The Spectator, Volume 2. eBook

This eBook from the Gutenberg Project consists of approximately 1,123 pages of information about The Spectator, Volume 2..
Night I could not forbear saying with more Heat than Judgment, that the Devil ought to be painted white.  Now my Desire is, Sir, that you would be pleased to give us in Black and White your Opinion in the Matter of Dispute between us; which will either furnish me with fresh and prevailing Arguments to maintain my own Taste, or make me with less Repining allow that of my Chamber-Fellow.  I know very well that I have Jack Cleveland[1] and Bonds Horace on my Side; but then he has such a Band of Rhymers and Romance-Writers, with which he opposes me, and is so continually chiming to the Tune of Golden Tresses, yellow Locks, Milk, Marble, Ivory, Silver, Swan, Snow, Daisies, Doves, and the Lord knows what; which he is always sounding with so much Vehemence in my Ears, that he often puts me into a brown Study how to answer him; and I find that I am in a fair Way to be quite confounded, without your timely Assistance afforded to,


  Your humble Servant,


T. [2]

[Footnote 1:  Cleveland celebrates brown beauties in his poem of the Senses Festival.  John Bond, who published Commentaries on Horace and Persius, Antony a Wood calls a polite and rare critic whose labours have advanced the Commonwealth of Learning very much.]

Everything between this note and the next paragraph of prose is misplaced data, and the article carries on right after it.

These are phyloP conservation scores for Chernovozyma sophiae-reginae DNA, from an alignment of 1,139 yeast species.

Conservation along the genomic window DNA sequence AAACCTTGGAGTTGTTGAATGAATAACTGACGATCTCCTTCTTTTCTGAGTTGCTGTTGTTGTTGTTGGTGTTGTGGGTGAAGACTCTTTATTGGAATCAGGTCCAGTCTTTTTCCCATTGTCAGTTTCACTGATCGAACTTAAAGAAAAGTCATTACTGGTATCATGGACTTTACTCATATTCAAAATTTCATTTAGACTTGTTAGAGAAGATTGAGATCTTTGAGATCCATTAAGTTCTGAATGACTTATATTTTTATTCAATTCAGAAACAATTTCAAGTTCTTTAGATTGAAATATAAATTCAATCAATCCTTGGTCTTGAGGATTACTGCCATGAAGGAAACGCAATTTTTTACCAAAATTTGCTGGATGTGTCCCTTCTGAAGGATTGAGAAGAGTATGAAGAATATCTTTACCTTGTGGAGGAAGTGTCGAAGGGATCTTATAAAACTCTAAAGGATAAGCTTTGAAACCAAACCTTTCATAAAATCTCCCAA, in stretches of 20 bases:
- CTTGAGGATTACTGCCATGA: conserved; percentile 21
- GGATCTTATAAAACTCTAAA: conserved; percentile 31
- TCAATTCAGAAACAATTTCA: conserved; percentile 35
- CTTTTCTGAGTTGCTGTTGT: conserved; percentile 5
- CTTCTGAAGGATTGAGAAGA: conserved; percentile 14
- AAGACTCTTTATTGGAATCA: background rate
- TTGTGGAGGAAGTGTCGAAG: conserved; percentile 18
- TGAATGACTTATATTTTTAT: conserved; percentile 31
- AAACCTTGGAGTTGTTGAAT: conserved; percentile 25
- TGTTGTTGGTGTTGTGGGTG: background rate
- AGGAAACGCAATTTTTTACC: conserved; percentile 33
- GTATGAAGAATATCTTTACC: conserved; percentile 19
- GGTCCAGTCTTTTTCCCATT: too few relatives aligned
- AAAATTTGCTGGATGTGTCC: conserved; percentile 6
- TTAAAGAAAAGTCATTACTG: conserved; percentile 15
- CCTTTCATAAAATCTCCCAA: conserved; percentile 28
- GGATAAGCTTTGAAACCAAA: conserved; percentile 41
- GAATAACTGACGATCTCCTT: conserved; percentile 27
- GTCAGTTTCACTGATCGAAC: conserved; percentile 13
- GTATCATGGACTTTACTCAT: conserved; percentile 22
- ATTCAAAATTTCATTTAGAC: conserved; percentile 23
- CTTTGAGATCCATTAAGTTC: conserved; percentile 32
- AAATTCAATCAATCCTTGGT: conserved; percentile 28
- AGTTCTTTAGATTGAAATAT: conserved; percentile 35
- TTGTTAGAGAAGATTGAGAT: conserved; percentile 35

[Footnote 2:  [Z.]]

* * * * *

No. 287.  Tuesday, January 29, 1712.  Addison.

  [Greek:  O philtatae gae maeter, hos semnon sphodr ei
          Tois noun echousi ktaema—­


I look upon it as a peculiar Happiness, that were I to choose of what Religion I would be, and under what Government I would live, I should most certainly give the Preference to that Form of Religion and Government which is established in my own Country.  In this Point I think I am determined by Reason and Conviction; but if I shall be told that I am acted by Prejudice, I am sure it is an honest Prejudice, it is a Prejudice that arises from the Love of my Country, and therefore such an one as I will always indulge.  I have in several Papers endeavoured to express my Duty and Esteem for the Church of England, and design this as an Essay upon the Civil Part of our Constitution, having often entertained my self with Reflections on this Subject, which I have not met with in other Writers.

That Form of Government appears to me the most reasonable, which is most conformable to the Equality that we find in human Nature, provided it be consistent with publick Peace and Tranquillity.  This is what may properly be called Liberty, which exempts one Man from Subjection to another so far as the Order and Oeconomy of Government will permit.

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The Spectator, Volume 2. from Project Gutenberg. Public domain.